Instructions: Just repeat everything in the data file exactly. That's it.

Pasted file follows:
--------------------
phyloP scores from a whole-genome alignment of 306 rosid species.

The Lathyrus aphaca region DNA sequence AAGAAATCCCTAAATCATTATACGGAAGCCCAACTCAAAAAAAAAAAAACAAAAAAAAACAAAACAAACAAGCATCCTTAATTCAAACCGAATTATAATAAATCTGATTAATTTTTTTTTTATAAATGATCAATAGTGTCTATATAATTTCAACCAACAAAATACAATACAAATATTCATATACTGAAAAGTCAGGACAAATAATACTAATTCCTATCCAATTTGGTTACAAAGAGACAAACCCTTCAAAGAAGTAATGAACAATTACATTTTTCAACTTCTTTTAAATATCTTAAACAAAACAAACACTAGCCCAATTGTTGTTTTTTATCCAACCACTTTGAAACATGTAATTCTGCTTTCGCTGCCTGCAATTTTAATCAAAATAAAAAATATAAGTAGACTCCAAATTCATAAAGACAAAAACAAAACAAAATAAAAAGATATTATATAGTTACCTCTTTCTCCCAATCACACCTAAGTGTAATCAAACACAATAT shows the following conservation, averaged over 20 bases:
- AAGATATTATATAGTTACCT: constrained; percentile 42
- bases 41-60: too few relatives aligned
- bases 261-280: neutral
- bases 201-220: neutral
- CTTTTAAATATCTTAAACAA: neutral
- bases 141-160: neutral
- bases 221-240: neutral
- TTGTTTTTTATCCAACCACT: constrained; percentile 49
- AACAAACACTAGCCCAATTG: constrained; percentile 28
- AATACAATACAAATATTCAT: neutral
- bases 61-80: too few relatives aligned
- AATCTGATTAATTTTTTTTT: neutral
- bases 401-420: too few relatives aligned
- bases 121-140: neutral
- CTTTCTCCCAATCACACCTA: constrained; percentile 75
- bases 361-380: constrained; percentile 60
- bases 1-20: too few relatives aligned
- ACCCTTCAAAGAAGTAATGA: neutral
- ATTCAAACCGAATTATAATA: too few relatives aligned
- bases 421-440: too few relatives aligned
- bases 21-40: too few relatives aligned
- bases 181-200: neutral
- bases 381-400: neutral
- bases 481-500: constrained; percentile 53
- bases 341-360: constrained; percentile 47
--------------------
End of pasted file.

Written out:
phyloP scores from a whole-genome alignment of 306 rosid species.

The Lathyrus aphaca region DNA sequence AAGAAATCCCTAAATCATTATACGGAAGCCCAACTCAAAAAAAAAAAAACAAAAAAAAACAAAACAAACAAGCATCCTTAATTCAAACCGAATTATAATAAATCTGATTAATTTTTTTTTTATAAATGATCAATAGTGTCTATATAATTTCAACCAACAAAATACAATACAAATATTCATATACTGAAAAGTCAGGACAAATAATACTAATTCCTATCCAATTTGGTTACAAAGAGACAAACCCTTCAAAGAAGTAATGAACAATTACATTTTTCAACTTCTTTTAAATATCTTAAACAAAACAAACACTAGCCCAATTGTTGTTTTTTATCCAACCACTTTGAAACATGTAATTCTGCTTTCGCTGCCTGCAATTTTAATCAAAATAAAAAATATAAGTAGACTCCAAATTCATAAAGACAAAAACAAAACAAAATAAAAAGATATTATATAGTTACCTCTTTCTCCCAATCACACCTAAGTGTAATCAAACACAATAT shows the following conservation, averaged over 20 bases:
- AAGATATTATATAGTTACCT: constrained; percentile 42
- bases 41-60: too few relatives aligned
- bases 261-280: neutral
- bases 201-220: neutral
- CTTTTAAATATCTTAAACAA: neutral
- bases 141-160: neutral
- bases 221-240: neutral
- TTGTTTTTTATCCAACCACT: constrained; percentile 49
- AACAAACACTAGCCCAATTG: constrained; percentile 28
- AATACAATACAAATATTCAT: neutral
- bases 61-80: too few relatives aligned
- AATCTGATTAATTTTTTTTT: neutral
- bases 401-420: too few relatives aligned
- bases 121-140: neutral
- CTTTCTCCCAATCACACCTA: constrained; percentile 75
- bases 361-380: constrained; percentile 60
- bases 1-20: too few relatives aligned
- ACCCTTCAAAGAAGTAATGA: neutral
- ATTCAAACCGAATTATAATA: too few relatives aligned
- bases 421-440: too few relatives aligned
- bases 21-40: too few relatives aligned
- bases 181-200: neutral
- bases 381-400: neutral
- bases 481-500: constrained; percentile 53
- bases 341-360: constrained; percentile 47